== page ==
The legendary Stone Pony. You can’t reference the concert hall located on Ocean Avenue in Asbury Park, N.J., with out calling it as “legendary.” The club, which opened in 1974, is celebrating its 40th Anniversary this month, so Pop-Break.com asked its staff and its friends from the music industry (journalists, promoters, radio personalities and band members) to regale us with their favorite tales from the famed stages of “the house that Bruce built.”
Bill Bodkin (Pop-Break editor-in-chief): I’ve seen a ton of great performances at The Stone Pony — sold-out shows from They Might Be Giants with my friends, Jason Newsted of Metallica’s first solo tour, being nominated for an Asbury Music Award, but none of them compares to a cold-ass night in March of 2011. It was Saint Patrick’s month at the Jersey Shore and the Pony was celebrating with a Thursday night show from iconic Irishmen, The Saw Docs and a Friday night show from the Virginia-based Irish tribute act The Fighting Jamesons. Having interviewed the Jamesons earlier that week, my wife and I were invited to the show as special guests of the band. While talking to the band prior to the show, they told me they would need my help later in the evening. So, about mid-set, lead singer Mike Jameson calls me onstage to take part in their one of their famed onstage rituals — one fan must do “shots with the band” during one of their songs. Can I remember the name of the song? No. I was totally hammered by the time it was done. So, my job was to, at the beginning of every chorus, to take a shot of Jameson.
Now, while this might sound like a good “drinking story,” it was so much more for me. There I was, on stage at The Stone Pony, doing shots of whiskey. It was surreal. Here I was, a beardy blogger with no musical talent standing on stage, the same stage Bruce Springsteen made famous. And while maybe it was the distilled Irish gold coursing through my veins, I felt awash with awe and wonderment. This was a moment, this was special. Not everyone could say they were onstage at The Pony and yet, this was my moment. It’s one I’ll never forget. Now if I can just remember the name of that song …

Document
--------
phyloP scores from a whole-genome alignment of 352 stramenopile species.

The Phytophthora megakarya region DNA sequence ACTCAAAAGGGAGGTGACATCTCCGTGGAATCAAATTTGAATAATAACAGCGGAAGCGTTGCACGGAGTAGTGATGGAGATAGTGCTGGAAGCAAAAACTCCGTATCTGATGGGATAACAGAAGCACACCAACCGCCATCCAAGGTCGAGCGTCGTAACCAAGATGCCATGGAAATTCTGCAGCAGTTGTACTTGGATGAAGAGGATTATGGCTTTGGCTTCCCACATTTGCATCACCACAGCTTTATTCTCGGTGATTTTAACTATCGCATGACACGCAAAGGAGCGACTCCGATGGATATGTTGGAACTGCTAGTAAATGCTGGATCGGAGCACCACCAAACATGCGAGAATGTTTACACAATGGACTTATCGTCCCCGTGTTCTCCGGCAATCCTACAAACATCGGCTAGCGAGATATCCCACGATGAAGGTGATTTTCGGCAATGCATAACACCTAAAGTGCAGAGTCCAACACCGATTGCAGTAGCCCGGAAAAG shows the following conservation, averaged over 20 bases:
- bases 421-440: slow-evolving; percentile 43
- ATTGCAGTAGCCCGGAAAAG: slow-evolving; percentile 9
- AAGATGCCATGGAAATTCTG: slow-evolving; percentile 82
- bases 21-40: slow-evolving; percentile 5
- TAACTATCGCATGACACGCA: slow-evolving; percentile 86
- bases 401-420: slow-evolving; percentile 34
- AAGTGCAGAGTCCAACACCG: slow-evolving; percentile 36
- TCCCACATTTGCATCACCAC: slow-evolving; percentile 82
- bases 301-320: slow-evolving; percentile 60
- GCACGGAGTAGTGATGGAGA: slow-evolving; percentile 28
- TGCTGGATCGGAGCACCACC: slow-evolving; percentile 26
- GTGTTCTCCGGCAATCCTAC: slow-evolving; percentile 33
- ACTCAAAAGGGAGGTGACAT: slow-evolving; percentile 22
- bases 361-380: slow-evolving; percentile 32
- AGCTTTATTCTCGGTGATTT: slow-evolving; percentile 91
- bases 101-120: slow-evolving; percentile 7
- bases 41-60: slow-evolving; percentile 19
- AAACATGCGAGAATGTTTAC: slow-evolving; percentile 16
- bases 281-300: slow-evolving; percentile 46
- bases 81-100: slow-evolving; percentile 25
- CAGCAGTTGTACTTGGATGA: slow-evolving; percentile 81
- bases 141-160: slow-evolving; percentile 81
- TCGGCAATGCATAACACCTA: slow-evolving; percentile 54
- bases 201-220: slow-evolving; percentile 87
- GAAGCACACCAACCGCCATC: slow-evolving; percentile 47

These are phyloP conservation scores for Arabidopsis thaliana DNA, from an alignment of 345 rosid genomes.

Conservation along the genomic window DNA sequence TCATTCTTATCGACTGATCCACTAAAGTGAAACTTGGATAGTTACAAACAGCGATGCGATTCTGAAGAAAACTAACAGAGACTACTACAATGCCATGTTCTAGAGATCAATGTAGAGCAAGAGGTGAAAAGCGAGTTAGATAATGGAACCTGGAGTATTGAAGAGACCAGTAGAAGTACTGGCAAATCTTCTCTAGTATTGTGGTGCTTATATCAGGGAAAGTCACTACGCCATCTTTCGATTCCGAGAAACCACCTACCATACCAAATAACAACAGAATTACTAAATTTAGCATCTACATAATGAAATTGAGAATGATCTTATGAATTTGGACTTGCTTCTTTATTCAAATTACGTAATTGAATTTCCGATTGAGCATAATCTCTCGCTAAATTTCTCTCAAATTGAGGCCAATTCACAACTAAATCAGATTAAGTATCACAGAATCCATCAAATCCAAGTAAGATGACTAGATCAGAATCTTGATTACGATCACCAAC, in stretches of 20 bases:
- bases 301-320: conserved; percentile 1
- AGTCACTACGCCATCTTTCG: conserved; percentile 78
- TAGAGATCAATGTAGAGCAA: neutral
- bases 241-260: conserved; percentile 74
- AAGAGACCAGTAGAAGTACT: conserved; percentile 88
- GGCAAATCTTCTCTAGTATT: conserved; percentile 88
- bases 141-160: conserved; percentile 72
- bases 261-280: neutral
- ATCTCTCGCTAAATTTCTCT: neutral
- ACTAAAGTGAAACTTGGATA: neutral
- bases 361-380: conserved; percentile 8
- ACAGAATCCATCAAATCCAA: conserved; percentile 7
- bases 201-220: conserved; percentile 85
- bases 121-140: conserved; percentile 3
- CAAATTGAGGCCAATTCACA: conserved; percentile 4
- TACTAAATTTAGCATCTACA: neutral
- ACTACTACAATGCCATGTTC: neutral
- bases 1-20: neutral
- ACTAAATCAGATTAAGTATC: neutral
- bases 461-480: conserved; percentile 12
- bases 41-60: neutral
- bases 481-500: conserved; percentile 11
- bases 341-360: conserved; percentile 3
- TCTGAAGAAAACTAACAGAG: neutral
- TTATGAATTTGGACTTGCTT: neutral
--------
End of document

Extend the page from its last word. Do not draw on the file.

Nick Hexum (lead singer, 311): I remember it fondly when 311 played there many years ago. There is a lot of excitement around that show in particular and it’s nice to be up close and personal, and have that compact energy of a club.
Pop-Break.com interview, January 2014
Audra Tracy (editor-in-chief, The Waster): My favorite memory from The Stone Pony will probably always be seeing Weezer there in the summer of 2000. They had only two records out — The Blue Album and Pinkerton, so the set-list was basically perfect. I was a starry-eyed 18 year old, and it would be years before I got all wrapped up and jaded with the music industry. It was just me and my skater boyfriend leaning up against the monitors, singing our little teenage hearts out on Ocean Ave …